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AT-A-GLANCE

AT-A-GLANCE

Linear Immunoglobulin A Dermatosis

  • Rare blistering disease with onset typically after fourth decade of life.

  • Linear band of immunoglobulin (Ig) A at the dermal–epidermal basement membrane.

  • Clinical presentations may mimic dermatitis herpetiformis, bullous pemphigoid, and cicatricial pemphigoid.

  • May occur in association with many drugs, including vancomycin.

  • May occur in association with inflammatory bowel diseases, but is only rarely associated with gluten-sensitive enteropathy.

  • Rarely seen in association with malignancy, specifically lymphoid malignancy.

  • Histology shows subepidermal collection of neutrophils at the basement membrane, often collecting in papillary tips with subepidermal blisters.

  • Patients have relatively low titers of circulating IgA autoantibodies, most frequently against portions of BPAG2 (type XVII collagen), or rarely against BPAG1, LAD 285, type VII collagen, and others.

  • Most patients respond dramatically to treatment with dapsone; some require adjunctive systemic corticosteroids.

  • Prognosis is variable with both spontaneous remissions and longstanding disease.

Chronic Bullous Disease of Childhood

  • Rare blistering disorder of childhood presenting predominantly in children younger than 5 years of age.

  • Linear IgA at the dermal–epidermal basement membrane.

  • Clinical presentation of tense bullae, often in perineum and perioral regions, giving a “cluster-of-jewels” appearance. New lesions sometimes appear around the periphery of previous lesions with a collarette of blisters.

  • Histology shows subepidermal collection of neutrophils at the basement membrane, similar to linear IgA bullous dermatosis.

  • Most patients respond dramatically to treatment with dapsone.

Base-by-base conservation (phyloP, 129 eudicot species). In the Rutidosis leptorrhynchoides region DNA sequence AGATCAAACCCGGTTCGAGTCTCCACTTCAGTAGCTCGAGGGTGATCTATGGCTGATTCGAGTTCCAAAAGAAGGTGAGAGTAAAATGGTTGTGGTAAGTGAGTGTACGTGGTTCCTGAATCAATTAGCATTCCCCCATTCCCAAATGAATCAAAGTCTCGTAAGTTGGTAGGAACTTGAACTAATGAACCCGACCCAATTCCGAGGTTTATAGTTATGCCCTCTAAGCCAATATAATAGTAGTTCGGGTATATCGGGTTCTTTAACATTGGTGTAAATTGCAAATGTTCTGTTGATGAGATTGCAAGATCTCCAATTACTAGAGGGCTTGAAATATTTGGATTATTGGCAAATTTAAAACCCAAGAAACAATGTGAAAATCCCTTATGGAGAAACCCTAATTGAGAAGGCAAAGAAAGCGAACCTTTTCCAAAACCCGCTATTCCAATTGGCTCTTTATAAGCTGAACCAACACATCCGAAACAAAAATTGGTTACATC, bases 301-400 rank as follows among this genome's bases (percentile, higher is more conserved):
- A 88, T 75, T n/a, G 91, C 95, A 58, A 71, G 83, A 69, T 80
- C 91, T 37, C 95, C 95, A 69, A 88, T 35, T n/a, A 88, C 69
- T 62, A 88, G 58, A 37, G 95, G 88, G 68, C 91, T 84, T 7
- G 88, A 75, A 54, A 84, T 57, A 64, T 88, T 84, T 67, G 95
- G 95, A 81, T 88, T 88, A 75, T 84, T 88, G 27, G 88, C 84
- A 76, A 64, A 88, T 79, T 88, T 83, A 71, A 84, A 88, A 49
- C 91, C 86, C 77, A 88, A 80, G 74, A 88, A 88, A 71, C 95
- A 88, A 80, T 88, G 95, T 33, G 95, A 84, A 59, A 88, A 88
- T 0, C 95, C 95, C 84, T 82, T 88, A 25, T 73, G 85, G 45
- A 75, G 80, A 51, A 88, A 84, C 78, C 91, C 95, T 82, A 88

• Spontaneous remissions, often within 2 years, are frequent.

Linear immunoglobulin (Ig) A dermatosis is a rare, immune-mediated, blistering skin disease that is defined by the presence of homogeneous linear deposits of IgA at the cutaneous basement membrane (Fig. 58-1). Although in the original description of patients with linear IgA dermatosis it was considered to be a manifestation of dermatitis herpetiformis (DH), it has now been clearly separated from DH on the basis of its immunopathology, immunogenetics, and lack of consistent association with a gluten-sensitive enteropathy.1-4 Patients with linear IgA dermatosis can present with lesions suggestive of epidermolysis bullosa acquisita (EBA), DH, bullous pemphigoid (BP), lichen planus, prurigo nodularis, or cicatricial pemphigoid.1-6

Figure 58-1

Direct immunofluorescence of normal-appearing perilesional skin from a patient with linear immunoglobulin A dermatosis. A homogeneous band of immunoglobulin A is present at the dermal–epidermal junction.

Drug-induced linear IgA was initially described in association with vancomycin and is now associated with a wide variety of drugs.7-15 Drug-induced linear IgA differs somewhat from classic linear IgA in clinical presentation with a wider variety of clinical presentations, including morbilliform, erythema multiforme–like, and toxic epidermal necrolysis–like.7-11,16-18

Chronic bullous disease of childhood (CBDC) is a rare blistering disease that occurs predominantly in children younger than 5 years of age and has an identical pattern of homogeneous linear IgA deposits at the epidermal basement membrane.19,20 Studies demonstrate that in some patients CBDC and linear IgA dermatosis ...

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